Could thiamine be the fix for thyroid fatigue?

Could thiamine be the fix for thyroid fatigue?

There is NO tired like THYROID tired.

Written by Jen Wittman, Thyroid Loving Care

Whenever I ask my Thyroid Loving Care community what they’re suffering with most, fatigue is always at the top of the list.

And I can empathize! Before I was properly diagnosed, there were days I could barely lift my head off the pillow. I was so exhausted, it’s a good thing I could breastfeed my son, because otherwise I’m not sure either of us would have survived that first year! It was all I could do to accomplish the bare minimum to keep us alive and functioning each day.

thyroid fatigue

But once I had a solid diagnosis and started changing my diet and lifestyle to heal my thyroid, my fatigue slowly began to fade. I had more energy, more “pep”. I was getting better sleep, too, and that translated to better days.

For me, diet and lifestyle changes made a huge improvement in how I felt overall, but that isn’t the case for everyone. Sometimes, you may feel like you’re doing everything right — eating a thyroid-healthy diet, taking the right supplements, getting the right kind of movement in — but you’re seeing very little progress.

That doesn’t mean you’re doing anything “wrong”. It means there’s something missing in your healing plan — and finding it will make a world of difference.

Fatigue and thiamine

Fatigue is a very common symptom of underactive thyroid, but it can also be a symptom of other things, which may be at the root of your problems, including adrenal fatigue, food sensitivities, or nutrient deficiencies.

thyroid fatigue

Sometimes people who are diagnosed with underactive thyroid are prescribed thyroid medication or go on a thyroid-friendly diet and see almost immediate improvement in their energy levels — but some don’t.  That’s because we’re all unique, and there are many different root causes of thyroid disease.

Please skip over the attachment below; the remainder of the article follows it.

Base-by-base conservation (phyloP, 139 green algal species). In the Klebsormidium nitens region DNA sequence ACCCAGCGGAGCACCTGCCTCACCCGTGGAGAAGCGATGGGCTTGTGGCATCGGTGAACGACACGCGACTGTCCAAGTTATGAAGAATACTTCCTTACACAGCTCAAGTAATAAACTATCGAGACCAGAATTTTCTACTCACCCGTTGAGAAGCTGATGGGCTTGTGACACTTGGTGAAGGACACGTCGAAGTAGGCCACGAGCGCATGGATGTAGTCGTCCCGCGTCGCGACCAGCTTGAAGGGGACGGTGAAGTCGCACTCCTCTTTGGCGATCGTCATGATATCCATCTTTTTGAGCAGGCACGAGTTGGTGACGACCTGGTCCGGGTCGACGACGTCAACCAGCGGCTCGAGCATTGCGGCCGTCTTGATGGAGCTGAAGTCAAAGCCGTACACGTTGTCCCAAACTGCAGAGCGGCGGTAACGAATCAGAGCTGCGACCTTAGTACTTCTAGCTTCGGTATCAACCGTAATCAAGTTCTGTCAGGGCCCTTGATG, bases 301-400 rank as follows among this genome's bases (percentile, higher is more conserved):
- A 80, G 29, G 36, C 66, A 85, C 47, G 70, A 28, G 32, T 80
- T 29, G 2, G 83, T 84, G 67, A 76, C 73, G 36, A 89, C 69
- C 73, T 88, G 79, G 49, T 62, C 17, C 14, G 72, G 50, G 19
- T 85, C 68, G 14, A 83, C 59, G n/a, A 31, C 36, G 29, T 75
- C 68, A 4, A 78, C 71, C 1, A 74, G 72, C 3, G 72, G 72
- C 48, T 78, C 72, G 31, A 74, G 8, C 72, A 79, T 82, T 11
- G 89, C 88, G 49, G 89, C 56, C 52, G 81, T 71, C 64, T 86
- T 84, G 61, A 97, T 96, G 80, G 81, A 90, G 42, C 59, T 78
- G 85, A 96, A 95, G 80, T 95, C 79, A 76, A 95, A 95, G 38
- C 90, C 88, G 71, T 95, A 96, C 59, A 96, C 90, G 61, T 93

For some people, research is suggesting that a mild thiamine deficiency could be to blame.

Thiamine is a B vitamin (B1) and is primarily responsible for helping to convert carbohydrates to energy and helping with digestion.  It’s necessary for the proper release of stomach acid, and many people with Hashimoto’s don’t produce or release enough stomach acid.

When you’re battling thyroid disease and related problems, you may not be getting enough thiamine due to malabsorption issues in the gut, and if you’re on a Paleo or autoimmune diet, you may be especially prone to thiamine deficiencies, because most natural sources of thiamine are restricted (including fortified grains, eggs, legumes, peas, nuts, and seeds).

Beyond that, B vitamins are often depleted when we suffer from chronic stress, adrenal fatigue, and autoimmune problems.

Thiamine deficiency is rare in the developed world because of the prevalence of fortified grains — but those of us who have adopted a grain-free diet for other health reasons could be at risk.

An interesting study out of Italy showed promising results in a very small study that used thiamine to treat fatigue in women with Hashimoto’s. Interestingly, none of the women tested as thiamine deficient on a standard blood test, but they all reported relief from their fatigue after taking thiamine supplements.

Treating fatigue naturally

If you’re still suffering from fatigue even though you’re “doing everything right”, try these suggestions:

thyroid fatigue

Dry Brushing

Before I was diagnosed, I drank gallons of coffee to keep my energy up. Now that I know it’s best to skip the caffeine—which can make fatigue worse—I dry brush first thing in the morning. It only takes me 5 minutes! And it has all these benefits:

  • Assists body’s lymphatic system to release toxins
  • Exfoliates the skin
  • Promotes cell regeneration
  • Can improve cellulite (I’m still waiting to see those results! 😉
  • Leaves you feeling energized and invigorated (no need for the coffee!)
  1. Buy a good dry brush.
  2. Make sure your skin is dry (best to do this before your bath or shower).
  3. Begin from bottom and move upwards. You’ll use gentle circular motions or longer smoother strokes or a combination of both. I like to do smooth strokes for the legs but round strokes for the ankles, knees, bum, tummy, and elbows.